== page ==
Ian Maerns, Labour MP for Gateshead and member of the government Select Committee on Children & Young People’s Services spent some time explaining the role of the committee and his experiences last year when evidence was being submitted for youth services. He reminded us that the role of the committee is not to set policy but to report to government and make recommendations for them to respond to. He quipped that the current government make a big deal about schooling (free schools, baccalaureate, etc) but know nothing of education. He also questioned the notion that “We’re all in this together” by highlighting the numerous policy changes that have disproportionately effected young people and the vulnerable. He claimed that the language of current government policy is telling: young people themselves are seen as problems. Therefore he concluded that our challenge is to enable young people to reach their maximum potential by breaking down barriers and seeking inclusion.

Garath Symonds, Director of young people’s services for Surrey County Council outlined how Surrey had adapted to funding cuts and policy changes. With a background in youth work, Gareth presented a compelling picture of youth work in the county showing the model they had moved to and the commitment made to front line youth workers. He said they have 36 youth centres with a full-time worker in each as well as another full-time equivalent post of part-timers. The line management of these staff (but not payroll, pension, etc) has been commissioned out to other organisations such as voluntary agencies and a housing association. To cut costs, they made 1 in 3 managers and 1 in 2 admin staff redundant becoming more efficient with software Apps for workers on laptops, tablets, etc. He made an important statement that based on current policy, traditional youth work had no place in the statutory sector, but that Surrey were making it work anyway.
While Garath was applauded for his efforts, there was a sense of concern from people which resonated in the questions to him. He was asked about longevity and sustainability of this model with further policy changes and cuts in future – which i don’t believe he really answered. I came away with a sense that he was committed, but perhaps naive or misguided about the impact he was having locally and nationally. Then again, I’m not in charge of a county youth service so what do I know?!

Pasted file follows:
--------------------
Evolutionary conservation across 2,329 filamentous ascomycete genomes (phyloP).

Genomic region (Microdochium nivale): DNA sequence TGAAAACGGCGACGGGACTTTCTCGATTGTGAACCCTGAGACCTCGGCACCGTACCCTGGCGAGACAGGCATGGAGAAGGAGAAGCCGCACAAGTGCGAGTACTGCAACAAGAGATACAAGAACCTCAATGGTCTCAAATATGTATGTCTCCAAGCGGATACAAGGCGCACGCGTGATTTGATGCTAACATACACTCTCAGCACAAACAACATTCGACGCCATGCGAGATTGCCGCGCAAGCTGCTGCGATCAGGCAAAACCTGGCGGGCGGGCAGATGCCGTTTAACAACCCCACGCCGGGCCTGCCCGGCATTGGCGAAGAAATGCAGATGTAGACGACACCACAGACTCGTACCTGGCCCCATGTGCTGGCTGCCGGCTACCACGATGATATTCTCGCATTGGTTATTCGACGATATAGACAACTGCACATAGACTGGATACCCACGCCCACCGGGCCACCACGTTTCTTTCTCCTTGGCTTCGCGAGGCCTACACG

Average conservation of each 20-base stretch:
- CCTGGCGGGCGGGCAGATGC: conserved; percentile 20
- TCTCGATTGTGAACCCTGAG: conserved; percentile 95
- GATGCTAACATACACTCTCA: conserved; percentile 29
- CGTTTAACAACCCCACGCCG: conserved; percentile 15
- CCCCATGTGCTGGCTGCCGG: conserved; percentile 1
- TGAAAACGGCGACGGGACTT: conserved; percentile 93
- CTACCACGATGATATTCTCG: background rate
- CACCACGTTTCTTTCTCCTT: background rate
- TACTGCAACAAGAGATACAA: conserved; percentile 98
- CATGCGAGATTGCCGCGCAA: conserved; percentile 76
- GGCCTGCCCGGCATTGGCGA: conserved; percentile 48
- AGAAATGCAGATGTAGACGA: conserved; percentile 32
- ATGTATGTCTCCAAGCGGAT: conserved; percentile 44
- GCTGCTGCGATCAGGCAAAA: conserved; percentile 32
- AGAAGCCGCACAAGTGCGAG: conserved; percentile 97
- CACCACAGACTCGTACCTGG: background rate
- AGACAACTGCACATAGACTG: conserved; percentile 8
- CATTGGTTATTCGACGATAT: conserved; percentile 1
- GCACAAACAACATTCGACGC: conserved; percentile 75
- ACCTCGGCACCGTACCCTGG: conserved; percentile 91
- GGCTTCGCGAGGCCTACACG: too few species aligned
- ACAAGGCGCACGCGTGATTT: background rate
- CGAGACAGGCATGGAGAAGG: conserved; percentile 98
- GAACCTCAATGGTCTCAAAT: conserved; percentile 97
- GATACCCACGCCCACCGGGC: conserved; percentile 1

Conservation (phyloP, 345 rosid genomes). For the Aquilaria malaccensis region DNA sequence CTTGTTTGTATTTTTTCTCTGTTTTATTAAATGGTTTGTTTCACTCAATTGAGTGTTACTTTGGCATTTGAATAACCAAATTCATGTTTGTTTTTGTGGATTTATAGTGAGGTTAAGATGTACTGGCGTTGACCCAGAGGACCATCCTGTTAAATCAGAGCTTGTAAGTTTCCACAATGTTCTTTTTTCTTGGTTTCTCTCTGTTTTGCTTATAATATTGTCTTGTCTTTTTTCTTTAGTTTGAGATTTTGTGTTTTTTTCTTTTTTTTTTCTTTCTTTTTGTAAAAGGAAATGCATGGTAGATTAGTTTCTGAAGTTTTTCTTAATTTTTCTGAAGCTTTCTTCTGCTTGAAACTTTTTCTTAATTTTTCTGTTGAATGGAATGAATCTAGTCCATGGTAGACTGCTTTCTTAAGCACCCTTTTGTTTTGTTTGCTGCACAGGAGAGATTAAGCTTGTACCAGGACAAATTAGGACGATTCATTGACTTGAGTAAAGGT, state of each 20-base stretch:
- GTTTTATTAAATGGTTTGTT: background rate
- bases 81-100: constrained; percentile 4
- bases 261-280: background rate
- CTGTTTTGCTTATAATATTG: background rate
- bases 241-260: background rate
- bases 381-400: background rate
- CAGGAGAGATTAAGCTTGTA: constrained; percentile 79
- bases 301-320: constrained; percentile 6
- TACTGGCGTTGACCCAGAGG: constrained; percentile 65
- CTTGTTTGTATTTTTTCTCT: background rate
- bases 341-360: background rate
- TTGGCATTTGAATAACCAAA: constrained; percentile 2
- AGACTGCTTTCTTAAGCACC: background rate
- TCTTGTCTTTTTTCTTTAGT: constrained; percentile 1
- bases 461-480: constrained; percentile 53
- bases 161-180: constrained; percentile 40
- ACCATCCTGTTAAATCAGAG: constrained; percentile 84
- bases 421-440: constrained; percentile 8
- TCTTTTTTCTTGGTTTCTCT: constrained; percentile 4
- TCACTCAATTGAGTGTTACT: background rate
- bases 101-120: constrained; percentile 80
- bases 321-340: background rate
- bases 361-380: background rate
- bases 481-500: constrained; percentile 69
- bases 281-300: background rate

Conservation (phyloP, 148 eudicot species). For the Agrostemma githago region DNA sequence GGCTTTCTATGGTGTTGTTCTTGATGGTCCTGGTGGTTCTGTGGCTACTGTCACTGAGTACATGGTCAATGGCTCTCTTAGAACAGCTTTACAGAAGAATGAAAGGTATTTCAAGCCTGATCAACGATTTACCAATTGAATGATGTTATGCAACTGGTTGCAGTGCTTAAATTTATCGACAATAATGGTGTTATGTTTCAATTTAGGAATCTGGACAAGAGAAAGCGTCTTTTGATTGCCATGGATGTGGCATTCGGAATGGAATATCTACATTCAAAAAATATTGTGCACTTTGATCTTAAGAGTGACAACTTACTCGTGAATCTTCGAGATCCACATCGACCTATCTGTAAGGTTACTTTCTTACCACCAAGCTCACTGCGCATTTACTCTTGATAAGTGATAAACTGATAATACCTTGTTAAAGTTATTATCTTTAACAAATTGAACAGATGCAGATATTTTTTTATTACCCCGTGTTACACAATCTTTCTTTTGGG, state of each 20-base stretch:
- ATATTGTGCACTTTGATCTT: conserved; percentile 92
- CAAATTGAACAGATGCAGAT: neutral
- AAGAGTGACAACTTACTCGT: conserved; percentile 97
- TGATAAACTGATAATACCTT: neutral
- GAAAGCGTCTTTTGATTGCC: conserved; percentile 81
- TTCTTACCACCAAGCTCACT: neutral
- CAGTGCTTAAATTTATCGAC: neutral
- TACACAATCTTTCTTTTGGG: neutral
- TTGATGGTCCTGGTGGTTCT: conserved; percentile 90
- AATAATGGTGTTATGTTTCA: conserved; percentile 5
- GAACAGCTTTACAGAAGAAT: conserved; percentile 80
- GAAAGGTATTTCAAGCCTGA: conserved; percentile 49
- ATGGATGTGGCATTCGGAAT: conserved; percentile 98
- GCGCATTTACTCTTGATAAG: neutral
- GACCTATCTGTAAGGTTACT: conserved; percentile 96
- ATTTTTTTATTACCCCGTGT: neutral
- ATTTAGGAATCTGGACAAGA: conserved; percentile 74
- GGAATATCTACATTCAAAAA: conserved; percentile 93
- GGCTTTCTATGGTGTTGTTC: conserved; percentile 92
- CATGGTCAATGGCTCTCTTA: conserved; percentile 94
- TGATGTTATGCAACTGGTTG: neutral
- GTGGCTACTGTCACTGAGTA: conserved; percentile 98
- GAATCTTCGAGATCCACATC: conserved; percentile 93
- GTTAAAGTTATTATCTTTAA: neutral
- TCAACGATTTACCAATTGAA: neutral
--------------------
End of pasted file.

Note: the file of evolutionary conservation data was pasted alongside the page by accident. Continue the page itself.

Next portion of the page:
Fiona Blacke, Chief Executive of the National Youth Agency was a last minute addition to the programme. As I understand it, she couldn’t make the whole day but asked to attend a section and present a short talk regarding the NYA’s role. She took the opportunity to suggest that things for the youth sector were very bleak and because there had been no huge outcry, maybe we like it that way. She criticised the same old people chiming into youth work debates and called for new voices (which I think is happening anyway). Then she explained how the NYA had seen a tough few years which they had inherited due to mismanagement by her predecessor, but the organisation was moving forwards again. This was a particularly astounding thing to say in public as Tom Wylie the previous CEO at the NYA was not only in the room, but had been sitting next to her and helped organise the conference as part of Youth & Policy. It is also not true. While I don’t really know Tom, he was always well regarded at NYA and left the organisation with a healthy bank balance. Since he left, cuts and loss of contracts have dealt the NYA some heavy blows, but to publicly and unsubtly blame him for this was shocking!